Country, Culture, People, Future

Midwest

The West Australian Indigenous Story Book

Posted: May 6th, 2014

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The Public Health Advocacy Institute of Western Australia began West Australian Indigenous Story Book project since 2011. Four editions have been released so far; the Kimberley and Pilbara edition, the Perth and Peel regions edition, the Pilbara and Midwest edition and the Goldfields/Esperance and Great Southern edition.

Each edition is a collection good news stories from indigenous, and sometimes non-indigenous, people who have contributed to social, economic, health and environmental outcomes for their communities.

For more information or to access the stories visit the PHAIWA website.

 

Yamatji Arts showcase

Posted: March 7th, 2014

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Geraldton’s ACDC Gallery is preparing for chock-a-block year ahead.

They’ve kicked things off last month with the Yamatji Arts showcase displaying brilliant work of some of the Midwest’s Aboriginal Artists. On display are paintings, baskets and beautiful decorative pieces from a wide range of artists.

The Yamatji Arts showcase will be running until 15th March at the ACDC Gallery located at 33 Marine Tce in Geraldton. For more information on this and other upcoming exhibits click here to visit their facebook page.

Badimia strike agreement with Minjar Gold

Posted: November 1st, 2013

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The Badimia People, Traditional Owners in the Mid-West of WA have signed a native title  agreement with Minjar Gold for its proposed mining operations and future expansions, approximately 400kms north-north east of Perth.

“The Badimia people are looking forward to a beneficial relationship with Minjar Gold,”  said Reg Yates, Chairperson of the Badimia Working Group. “It is important that this  agreement gives preferential contracts to Badimia businesses. That is very valuable,  because it allows us to be partners in the process, and gives Badimia people a sense of  pride.”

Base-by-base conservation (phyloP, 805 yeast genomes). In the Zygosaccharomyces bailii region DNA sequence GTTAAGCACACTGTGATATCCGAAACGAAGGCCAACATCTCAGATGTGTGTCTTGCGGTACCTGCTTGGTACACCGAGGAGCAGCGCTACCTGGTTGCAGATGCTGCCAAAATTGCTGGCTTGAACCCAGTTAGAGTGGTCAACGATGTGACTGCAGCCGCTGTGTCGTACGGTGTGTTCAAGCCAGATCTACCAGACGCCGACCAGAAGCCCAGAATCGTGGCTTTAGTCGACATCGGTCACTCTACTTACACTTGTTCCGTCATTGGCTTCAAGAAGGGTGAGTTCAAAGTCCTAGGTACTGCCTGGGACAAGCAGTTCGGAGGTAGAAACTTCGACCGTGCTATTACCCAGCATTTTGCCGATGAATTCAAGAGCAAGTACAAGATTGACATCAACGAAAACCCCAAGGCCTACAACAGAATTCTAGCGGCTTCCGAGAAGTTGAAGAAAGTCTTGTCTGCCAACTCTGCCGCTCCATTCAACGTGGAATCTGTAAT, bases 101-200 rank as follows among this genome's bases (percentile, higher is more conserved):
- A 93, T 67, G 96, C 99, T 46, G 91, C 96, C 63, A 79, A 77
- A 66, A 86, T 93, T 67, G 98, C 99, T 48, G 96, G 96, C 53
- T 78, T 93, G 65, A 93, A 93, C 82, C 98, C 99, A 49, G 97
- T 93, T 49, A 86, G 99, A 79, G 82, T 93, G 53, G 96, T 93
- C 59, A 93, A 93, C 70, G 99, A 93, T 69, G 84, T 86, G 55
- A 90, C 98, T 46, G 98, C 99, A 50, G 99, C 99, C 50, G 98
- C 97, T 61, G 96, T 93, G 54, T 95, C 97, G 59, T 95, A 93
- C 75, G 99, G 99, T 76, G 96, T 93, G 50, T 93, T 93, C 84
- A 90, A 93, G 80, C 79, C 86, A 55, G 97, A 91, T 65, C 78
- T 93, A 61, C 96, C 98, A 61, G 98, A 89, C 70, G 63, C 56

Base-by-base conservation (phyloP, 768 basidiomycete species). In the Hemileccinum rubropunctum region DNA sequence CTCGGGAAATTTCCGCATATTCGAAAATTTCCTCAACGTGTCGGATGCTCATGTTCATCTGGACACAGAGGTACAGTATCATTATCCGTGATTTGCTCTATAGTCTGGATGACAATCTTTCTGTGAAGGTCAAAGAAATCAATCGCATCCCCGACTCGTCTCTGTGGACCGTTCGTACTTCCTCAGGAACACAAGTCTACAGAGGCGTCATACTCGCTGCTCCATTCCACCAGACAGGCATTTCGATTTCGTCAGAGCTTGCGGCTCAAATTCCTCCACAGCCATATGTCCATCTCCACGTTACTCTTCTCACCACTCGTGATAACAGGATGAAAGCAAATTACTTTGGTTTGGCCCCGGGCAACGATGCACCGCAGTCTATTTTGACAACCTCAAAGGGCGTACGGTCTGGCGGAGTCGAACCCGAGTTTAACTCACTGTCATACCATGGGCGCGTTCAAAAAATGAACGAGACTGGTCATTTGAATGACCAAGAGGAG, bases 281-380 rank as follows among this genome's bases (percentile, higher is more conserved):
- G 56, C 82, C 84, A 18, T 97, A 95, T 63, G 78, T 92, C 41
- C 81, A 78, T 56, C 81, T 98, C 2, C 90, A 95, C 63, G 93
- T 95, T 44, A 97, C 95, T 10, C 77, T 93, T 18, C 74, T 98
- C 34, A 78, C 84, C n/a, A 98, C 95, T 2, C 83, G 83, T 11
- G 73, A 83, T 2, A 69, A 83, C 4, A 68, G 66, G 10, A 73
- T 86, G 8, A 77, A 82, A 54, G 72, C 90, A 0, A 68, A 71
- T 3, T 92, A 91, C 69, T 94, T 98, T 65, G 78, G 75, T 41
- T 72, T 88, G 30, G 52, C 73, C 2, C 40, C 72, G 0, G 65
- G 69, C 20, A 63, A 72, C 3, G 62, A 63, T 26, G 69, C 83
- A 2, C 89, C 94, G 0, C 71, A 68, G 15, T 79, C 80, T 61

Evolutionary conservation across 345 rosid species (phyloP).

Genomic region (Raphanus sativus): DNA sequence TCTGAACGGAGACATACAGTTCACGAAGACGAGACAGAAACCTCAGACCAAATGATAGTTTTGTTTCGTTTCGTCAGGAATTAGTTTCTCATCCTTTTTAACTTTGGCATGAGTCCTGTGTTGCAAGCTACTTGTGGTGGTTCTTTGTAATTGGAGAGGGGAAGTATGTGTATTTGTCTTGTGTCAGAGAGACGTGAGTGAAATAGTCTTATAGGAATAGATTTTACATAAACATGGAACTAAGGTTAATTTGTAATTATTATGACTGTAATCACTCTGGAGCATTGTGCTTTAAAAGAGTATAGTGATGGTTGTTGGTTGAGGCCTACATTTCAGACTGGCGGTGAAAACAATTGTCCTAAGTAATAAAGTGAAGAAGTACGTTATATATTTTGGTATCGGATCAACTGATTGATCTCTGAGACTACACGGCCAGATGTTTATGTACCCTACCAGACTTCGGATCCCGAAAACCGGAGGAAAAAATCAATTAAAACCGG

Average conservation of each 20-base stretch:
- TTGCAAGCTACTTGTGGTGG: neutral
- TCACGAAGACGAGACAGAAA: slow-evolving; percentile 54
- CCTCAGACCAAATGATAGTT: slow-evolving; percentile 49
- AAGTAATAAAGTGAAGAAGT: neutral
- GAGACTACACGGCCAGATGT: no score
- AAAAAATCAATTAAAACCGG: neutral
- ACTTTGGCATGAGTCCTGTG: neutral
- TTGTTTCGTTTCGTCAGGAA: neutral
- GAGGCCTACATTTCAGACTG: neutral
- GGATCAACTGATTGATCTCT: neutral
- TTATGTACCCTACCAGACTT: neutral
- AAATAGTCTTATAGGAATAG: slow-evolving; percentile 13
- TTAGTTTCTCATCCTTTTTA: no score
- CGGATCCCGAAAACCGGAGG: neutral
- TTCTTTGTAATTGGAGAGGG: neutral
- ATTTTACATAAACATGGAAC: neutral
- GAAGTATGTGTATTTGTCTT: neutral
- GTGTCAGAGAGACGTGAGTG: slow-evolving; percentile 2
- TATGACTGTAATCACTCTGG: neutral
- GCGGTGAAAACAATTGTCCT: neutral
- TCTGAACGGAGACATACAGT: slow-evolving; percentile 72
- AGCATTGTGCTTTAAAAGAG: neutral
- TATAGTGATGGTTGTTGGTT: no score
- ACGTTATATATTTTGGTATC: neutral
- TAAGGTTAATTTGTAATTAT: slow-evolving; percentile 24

Click here to read the full media release, or

check out the story on ABC here.

Badimia People sign Native Title Agreement with Top Iron

Posted: May 23rd, 2013

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Click to enlarge
L-R: Greg Knox (Top Iron), Nick Revell (Top Iron), Badimia Traditional Owner Frank Walsh Jnr., Bruce Richardson (Top Iron), Kevin Stemp (Top Iron), with YMAC claim lawyer Paul Avina.

The Badimia People, Traditional Owners of land in the Midwest region of Western Australia, are pleased to announce they have entered into an agreement with Top Iron Pty Ltd. The agreement paves the way for the iron ore miners to develop their Greater Mummaloo Project in Badimia country, near the existing Extension Hill project.

The Badimia people will benefit from preferential contracting opportunities and employment targets on the project, as well as financial compensation linked to the project’s production. The company has also agreed to hand over all housing units and light vehicles to the Badimia people at the end of the project, further enhancing opportunities for Badimia businesses.

The agreement also includes several provisions to protect and promote Badimia culture and heritage, including heritage survey protocols, Badimia cultural awareness workshops for Top Iron employees, and avoidance of certain areas that are important to Badimia cultural heritage.

Badimia working group member Frank Walsh Jnr. said of the agreement, ‘Badimia people have once again shown that they can reach agreements like this with mining companies in our region and that we are quite supportive of those companies who totally respect and understand our Badimia people and culture.

‘At the end of the day it is about empowering our people and communities. The financial aspects of these agreements are important, but the economic and employment opportunities, as well as heritage protections that arise out of these agreements, are also very significant’.

Yamatji Marlpa Aboriginal Corporation (YMAC) CEO Simon Hawkins said, ‘The agreement was reached swiftly, after Top Iron made efforts to develop a positive relationship with the Badimia people before the formal negotiations began.

‘The company made an effort to understand the community’s aspirations and concerns, so the negotiations went very smoothly and only took two formal meetings. This has laid the foundations for a good relationship between both parties for the future of the agreement’.